When I was a kid, a visit to my gran’s at Christmas meant a visit to Jenners. A stately, rambling old department store, Jenners was – and is – an Edinburgh institution. There was an Aladdin’s Cave of toys in the basement, a Food Hall with a bewildering variety of tea, cakes and biscuits at the top, and practically everything else imaginable stacked in-between (including at least four restaurants at which my gran would meet other old ladies, the precise cafe and time arranged by mysterious unspoken convention…)
Two things about these visits have always stayed with me. The first is that the central hall of the store would be filled with a towering, startlingly huge, real fir tree, covered in lights. This tradition continues to this day, even if the method by which the tree arrives – does the top of the store flip up like a music box, and they drop it in by crane? Does it grow in a hidden basement for 10 months of the year, then get raised up by hidden lift? – remains a closely guarded secret.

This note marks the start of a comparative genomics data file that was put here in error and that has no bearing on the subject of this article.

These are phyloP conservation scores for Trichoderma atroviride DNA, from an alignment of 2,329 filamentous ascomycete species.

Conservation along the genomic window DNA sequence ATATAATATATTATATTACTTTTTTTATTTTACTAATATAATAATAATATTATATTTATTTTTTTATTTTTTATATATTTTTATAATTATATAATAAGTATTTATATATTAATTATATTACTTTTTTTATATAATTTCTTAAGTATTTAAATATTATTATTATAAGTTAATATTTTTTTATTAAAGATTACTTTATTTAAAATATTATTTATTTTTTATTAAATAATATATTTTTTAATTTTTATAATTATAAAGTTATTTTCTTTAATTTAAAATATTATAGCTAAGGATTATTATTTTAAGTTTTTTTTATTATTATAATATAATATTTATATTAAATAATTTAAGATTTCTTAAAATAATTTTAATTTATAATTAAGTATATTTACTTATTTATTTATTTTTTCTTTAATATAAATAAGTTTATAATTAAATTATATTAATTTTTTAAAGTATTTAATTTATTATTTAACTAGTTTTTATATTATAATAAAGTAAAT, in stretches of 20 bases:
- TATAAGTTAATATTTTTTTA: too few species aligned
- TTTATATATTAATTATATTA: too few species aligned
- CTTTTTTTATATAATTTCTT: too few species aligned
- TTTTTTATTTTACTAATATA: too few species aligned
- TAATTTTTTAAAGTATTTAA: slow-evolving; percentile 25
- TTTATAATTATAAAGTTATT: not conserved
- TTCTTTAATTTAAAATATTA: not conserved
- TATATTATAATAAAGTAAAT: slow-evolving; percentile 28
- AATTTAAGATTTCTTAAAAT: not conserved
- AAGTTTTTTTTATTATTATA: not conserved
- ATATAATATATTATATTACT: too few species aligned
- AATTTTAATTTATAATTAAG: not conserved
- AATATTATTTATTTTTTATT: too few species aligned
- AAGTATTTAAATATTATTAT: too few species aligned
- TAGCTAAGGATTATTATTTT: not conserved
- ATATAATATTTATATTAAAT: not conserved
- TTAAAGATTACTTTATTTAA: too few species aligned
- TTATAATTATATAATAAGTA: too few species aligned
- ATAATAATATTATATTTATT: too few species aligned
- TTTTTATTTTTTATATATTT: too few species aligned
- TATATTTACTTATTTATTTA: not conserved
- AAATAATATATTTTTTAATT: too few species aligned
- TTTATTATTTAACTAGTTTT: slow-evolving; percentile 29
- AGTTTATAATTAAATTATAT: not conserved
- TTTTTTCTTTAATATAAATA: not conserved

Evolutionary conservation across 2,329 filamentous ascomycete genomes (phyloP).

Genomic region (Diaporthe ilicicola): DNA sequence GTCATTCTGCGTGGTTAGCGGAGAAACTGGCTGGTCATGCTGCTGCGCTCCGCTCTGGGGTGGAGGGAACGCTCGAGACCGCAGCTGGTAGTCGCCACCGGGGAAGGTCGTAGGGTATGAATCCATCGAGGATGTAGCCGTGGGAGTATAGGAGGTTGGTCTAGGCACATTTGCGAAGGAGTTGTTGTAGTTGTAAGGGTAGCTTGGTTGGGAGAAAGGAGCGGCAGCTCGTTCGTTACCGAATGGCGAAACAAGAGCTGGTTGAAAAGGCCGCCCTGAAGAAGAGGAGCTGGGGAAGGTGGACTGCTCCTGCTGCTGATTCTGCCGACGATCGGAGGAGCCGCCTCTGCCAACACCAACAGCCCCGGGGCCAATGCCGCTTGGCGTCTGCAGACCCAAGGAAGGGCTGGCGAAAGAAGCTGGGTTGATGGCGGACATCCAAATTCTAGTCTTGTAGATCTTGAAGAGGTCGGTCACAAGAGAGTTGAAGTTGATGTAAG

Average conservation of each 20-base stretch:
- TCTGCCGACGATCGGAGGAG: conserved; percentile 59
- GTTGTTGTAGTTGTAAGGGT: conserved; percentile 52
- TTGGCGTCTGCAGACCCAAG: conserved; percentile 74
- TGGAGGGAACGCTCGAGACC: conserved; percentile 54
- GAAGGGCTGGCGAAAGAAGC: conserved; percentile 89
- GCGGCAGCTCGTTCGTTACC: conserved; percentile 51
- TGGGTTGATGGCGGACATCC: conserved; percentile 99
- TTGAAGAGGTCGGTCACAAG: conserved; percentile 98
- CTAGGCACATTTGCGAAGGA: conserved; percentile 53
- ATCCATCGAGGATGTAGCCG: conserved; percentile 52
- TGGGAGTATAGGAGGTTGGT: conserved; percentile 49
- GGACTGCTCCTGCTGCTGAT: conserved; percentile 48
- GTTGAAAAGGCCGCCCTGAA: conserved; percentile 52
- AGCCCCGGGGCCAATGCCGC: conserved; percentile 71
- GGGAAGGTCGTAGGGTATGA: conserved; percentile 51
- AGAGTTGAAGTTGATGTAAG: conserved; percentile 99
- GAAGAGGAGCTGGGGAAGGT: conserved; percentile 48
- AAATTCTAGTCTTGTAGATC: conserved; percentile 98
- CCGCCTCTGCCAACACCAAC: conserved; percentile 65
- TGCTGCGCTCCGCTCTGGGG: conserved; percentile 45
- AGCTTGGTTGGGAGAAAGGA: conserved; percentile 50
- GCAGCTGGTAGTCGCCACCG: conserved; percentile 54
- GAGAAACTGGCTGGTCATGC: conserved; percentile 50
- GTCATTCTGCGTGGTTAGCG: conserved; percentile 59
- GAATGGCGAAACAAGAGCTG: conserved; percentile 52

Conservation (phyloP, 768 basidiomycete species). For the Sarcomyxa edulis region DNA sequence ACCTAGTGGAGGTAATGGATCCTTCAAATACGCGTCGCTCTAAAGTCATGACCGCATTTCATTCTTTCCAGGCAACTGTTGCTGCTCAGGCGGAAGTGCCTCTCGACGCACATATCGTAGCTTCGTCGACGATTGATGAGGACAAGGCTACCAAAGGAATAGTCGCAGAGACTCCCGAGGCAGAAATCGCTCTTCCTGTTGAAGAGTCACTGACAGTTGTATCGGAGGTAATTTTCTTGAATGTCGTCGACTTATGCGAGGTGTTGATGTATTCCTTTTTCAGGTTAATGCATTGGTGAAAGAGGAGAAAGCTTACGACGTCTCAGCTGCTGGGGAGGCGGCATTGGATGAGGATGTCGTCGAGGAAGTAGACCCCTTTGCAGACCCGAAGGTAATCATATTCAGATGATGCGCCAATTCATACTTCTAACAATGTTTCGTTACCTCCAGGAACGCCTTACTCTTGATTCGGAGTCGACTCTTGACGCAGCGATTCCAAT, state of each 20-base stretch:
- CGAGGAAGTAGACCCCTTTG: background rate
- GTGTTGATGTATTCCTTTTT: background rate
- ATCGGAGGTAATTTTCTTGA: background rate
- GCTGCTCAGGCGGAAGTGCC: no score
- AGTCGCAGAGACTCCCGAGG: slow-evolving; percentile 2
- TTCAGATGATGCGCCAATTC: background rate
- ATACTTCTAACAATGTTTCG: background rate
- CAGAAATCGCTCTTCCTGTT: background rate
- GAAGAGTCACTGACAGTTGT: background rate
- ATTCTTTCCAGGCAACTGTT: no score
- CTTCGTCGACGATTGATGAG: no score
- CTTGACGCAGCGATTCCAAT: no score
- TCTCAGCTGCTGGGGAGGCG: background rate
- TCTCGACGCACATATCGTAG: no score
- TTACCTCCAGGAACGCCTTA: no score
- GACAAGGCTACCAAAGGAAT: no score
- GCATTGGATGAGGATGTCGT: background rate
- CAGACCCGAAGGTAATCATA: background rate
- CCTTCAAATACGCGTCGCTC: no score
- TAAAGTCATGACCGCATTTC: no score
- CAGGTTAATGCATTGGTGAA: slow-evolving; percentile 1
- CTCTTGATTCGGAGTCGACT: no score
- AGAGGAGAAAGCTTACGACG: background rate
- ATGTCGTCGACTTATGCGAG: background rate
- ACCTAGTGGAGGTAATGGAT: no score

The second is that, on one occasion, after a visit to the Record Department, I got separated and wandered – increasingly tearful – around a network of corridors until a nice lady in the make-up dept hoisted me on her shoulders and found my errant gran. (We both maintained afterwards it was the other who had wandered off…)
When I came to write my novel, The Daemon Parallel, I was contemplating locations I could re-imagine and reinvent… I started to think about the strange indoor/outdoor mix represented by that giant tree in the middle of a busy shop. And I started to think about big old department stores in general. Even grown-up, they seemed to me places it was surprisingly easy to get lost in… What if there was a magical explanation for their labyrinthian corridors? What might they look like when viewed from a daemonic parallel – and what strange creatures might’ve built their home there? And what dark wintery secret might lurk at their heart?
In the extract (linked to here), Cameron starts to investigate Aulder & Bartie (named for ‘Auld Bart’ – an Old Scots name for the devil, fact fans!) but his quest is hampered when he runs into an old friend, who knows nothing about the strange new life he’s fallen in to…
Happy Christmas, everyone!
[Image of the tree at Jenners courtesy of Emily Dodd. If you enjoy the novel extract, you may like to know you can now read the opening four chapters of The Daemon Parallel in a free ebook – here’s a link to the kindle edition – and the paper edition of the full novel is available at all good bookshops!
Disclaimer: the real Jenners is lovely, and is no way, location or form connected to the Daemon Parallel… ]